The boy who understood education

Source: The Hitavada      Date: 03 Dec 2017 11:22:55




BABAR Ali epitomises what education should mean -- to anyone. In his mid-twenties, this rustic-looking young man stands taller than his own frame, but is all the time shrinking within himself, terribly uneasy talking about himself, telling his own story. Yet, his presence has a mesmeric effect on the surroundings. To address the Sixth International Principals’ Educational Conference 2017 he came to Nagpur, and won over every heart with his transparent honesty and integrity.

His story is now known to many. He was just nine years old, and went to a school 10 kilometers away-- by bus and on foot -- in Murshidabad area of Bengal, near the Bangladesh border. What he studied in the school thrilled him. So, back home, he would collect kids in the neighbourhood and teach them what he had learnt at school a few hours earlier, his own sister being his first student. Thus, at 9 years of age, Babar Ali became the world’s youngest Principal of a school which he eventually named Anand Vidya Niketan (House of Happy Learning). That was 15-16 years ago. By now, Babar Ali has become a legend in education, having given education an altogether different meaning.

Unfortunately, in our schools or in our homes, any such entrepreneurial idea is never encouraged when our own kids come up with one. We are rigid with our idea of what education should mean. We do not wish our kids to engage in any experiments. And conducting ourselves in such a manner, we often do not let many, many a Babar Ali to emerge from our ecosystem.

In fact, this is also the story of Bill Gates. This, in a way, is also the story of Dr A P J Abdul Kalam. This is also the story of Baba Amte whose first ideation about Anandwan did not
penetrate into people’s heads for some time.  This is the importance of the metaphor called Babar Ali. He believed that he must tell his friends what he learned in the school, and he carried out his plan successfully. His father refused to understand the idea. He tried to drag the boy out of it. Later, however, the father understood the boy’s work and went along. Now, the story is altogether different. And it is the story of a boy who  understood education, its meaning and its purpose. We do have Babar Alis in our midst in good numbers. But we never look for them. Or, in other and negative words, we look for them only to snuff them out.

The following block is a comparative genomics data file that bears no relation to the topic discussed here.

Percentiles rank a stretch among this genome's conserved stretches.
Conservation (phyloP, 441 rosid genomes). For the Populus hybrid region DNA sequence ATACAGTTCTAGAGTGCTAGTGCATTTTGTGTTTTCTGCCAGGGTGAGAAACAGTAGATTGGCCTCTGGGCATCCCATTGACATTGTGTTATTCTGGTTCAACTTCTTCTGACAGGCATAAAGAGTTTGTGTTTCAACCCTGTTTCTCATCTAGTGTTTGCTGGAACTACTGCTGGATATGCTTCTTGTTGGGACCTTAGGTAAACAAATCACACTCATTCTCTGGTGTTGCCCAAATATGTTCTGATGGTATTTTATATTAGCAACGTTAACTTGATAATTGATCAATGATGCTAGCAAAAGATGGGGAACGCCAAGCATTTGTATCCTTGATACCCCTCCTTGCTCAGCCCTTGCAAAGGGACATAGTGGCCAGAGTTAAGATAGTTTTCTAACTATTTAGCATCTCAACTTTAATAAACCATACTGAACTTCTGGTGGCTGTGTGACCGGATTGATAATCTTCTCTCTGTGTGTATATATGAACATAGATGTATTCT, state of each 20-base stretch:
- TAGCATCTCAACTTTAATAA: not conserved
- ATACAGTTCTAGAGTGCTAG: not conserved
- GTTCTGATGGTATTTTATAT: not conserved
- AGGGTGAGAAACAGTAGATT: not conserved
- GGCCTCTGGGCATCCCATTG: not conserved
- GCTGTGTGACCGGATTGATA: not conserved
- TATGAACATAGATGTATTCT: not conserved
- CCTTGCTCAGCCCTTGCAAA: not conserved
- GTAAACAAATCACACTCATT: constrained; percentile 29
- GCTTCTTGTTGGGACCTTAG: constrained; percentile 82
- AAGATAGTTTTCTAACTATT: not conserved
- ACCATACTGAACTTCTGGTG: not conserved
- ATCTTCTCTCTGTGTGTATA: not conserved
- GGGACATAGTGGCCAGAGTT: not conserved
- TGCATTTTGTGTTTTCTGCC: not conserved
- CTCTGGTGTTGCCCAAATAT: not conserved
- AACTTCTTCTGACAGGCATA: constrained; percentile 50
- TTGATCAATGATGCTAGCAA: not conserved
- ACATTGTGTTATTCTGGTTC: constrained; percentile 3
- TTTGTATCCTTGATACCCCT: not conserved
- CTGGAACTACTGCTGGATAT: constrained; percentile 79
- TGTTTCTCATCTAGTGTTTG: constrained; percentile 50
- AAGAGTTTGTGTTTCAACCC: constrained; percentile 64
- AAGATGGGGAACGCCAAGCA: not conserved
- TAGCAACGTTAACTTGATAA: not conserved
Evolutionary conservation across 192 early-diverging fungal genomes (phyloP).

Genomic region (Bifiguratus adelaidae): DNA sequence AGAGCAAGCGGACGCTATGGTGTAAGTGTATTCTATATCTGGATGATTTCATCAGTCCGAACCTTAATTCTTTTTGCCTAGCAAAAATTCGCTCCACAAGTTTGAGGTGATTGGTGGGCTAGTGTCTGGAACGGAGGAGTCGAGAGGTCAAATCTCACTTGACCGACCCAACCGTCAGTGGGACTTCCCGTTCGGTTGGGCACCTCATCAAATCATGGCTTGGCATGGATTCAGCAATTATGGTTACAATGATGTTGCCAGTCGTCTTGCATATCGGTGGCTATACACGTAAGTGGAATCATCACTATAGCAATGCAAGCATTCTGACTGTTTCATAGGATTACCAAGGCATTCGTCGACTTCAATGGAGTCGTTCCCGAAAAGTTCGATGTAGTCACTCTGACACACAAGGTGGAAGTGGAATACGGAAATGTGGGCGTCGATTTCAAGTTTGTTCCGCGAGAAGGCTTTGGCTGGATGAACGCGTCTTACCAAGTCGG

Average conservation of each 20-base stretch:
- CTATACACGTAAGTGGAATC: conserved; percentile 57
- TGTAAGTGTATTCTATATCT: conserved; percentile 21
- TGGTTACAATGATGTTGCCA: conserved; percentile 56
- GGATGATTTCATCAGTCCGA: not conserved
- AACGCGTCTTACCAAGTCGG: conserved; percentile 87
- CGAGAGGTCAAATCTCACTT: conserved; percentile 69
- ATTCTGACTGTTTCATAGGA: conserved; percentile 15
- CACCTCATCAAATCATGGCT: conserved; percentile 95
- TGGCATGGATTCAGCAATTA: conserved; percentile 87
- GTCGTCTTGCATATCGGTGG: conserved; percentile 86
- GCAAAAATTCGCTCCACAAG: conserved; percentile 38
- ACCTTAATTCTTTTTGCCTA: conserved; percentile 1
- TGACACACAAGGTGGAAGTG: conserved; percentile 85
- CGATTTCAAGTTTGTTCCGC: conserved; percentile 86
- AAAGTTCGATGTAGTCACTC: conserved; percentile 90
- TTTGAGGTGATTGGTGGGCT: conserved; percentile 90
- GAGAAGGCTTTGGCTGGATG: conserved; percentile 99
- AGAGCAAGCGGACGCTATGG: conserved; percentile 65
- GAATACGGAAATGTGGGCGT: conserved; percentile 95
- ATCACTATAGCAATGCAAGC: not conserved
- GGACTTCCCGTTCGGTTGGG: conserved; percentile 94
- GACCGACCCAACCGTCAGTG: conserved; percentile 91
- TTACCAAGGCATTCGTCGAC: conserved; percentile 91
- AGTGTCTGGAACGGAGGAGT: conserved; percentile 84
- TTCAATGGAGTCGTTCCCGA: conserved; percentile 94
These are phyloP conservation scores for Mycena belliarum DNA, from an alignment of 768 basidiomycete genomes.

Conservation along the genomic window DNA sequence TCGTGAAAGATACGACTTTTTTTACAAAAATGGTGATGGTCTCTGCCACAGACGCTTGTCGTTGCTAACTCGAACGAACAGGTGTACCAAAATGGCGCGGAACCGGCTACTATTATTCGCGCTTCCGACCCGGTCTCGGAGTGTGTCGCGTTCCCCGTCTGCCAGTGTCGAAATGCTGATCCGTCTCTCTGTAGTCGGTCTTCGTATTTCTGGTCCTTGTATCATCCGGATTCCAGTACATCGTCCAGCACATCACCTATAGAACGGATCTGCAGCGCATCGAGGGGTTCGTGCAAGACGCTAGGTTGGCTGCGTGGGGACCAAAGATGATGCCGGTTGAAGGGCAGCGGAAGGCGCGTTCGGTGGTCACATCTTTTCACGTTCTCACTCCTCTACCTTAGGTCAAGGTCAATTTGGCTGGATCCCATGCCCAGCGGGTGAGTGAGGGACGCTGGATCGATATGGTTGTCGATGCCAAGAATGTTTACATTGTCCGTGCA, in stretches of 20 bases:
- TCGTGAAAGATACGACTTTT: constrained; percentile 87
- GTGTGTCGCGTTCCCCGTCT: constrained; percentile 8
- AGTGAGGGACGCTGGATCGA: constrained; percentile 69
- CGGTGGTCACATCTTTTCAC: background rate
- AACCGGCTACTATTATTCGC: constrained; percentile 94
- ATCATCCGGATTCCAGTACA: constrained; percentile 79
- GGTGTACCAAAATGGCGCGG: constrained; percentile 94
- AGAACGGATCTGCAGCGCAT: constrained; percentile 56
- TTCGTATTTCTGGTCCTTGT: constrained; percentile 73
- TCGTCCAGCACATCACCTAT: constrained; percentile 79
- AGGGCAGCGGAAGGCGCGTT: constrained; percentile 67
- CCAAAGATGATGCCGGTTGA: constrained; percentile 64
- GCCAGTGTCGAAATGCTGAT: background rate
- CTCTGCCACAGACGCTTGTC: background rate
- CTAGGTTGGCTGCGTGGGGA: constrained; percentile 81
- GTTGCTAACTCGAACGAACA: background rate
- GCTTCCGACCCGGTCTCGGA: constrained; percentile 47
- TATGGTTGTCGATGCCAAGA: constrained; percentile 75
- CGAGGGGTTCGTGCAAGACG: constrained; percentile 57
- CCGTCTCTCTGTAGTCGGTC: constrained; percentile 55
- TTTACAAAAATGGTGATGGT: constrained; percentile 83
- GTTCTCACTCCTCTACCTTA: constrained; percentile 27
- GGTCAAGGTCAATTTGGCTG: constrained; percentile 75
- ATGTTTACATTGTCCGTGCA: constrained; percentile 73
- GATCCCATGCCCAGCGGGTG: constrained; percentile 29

This is the tragedy we invite on ourselves collectively even though we do not know the meaning of what we do. As I visit schools in good numbers and meet children and teachers and parents in big numbers all round the year, the one thing that strikes me hard is that all of us -- the families, the schools, and to an extent children -- are quite
happy with whatever we are doing. None of us wants any
experiments, any digression from the dotted line. We do not realise that this way, we are actually negating the meaning of ‘education’. Babar Ali makes one realise this lacuna in a very pronounced manner. And even when one feels terribly short on fresh ideas, Babar Ali’s company makes one feel
better about oneself.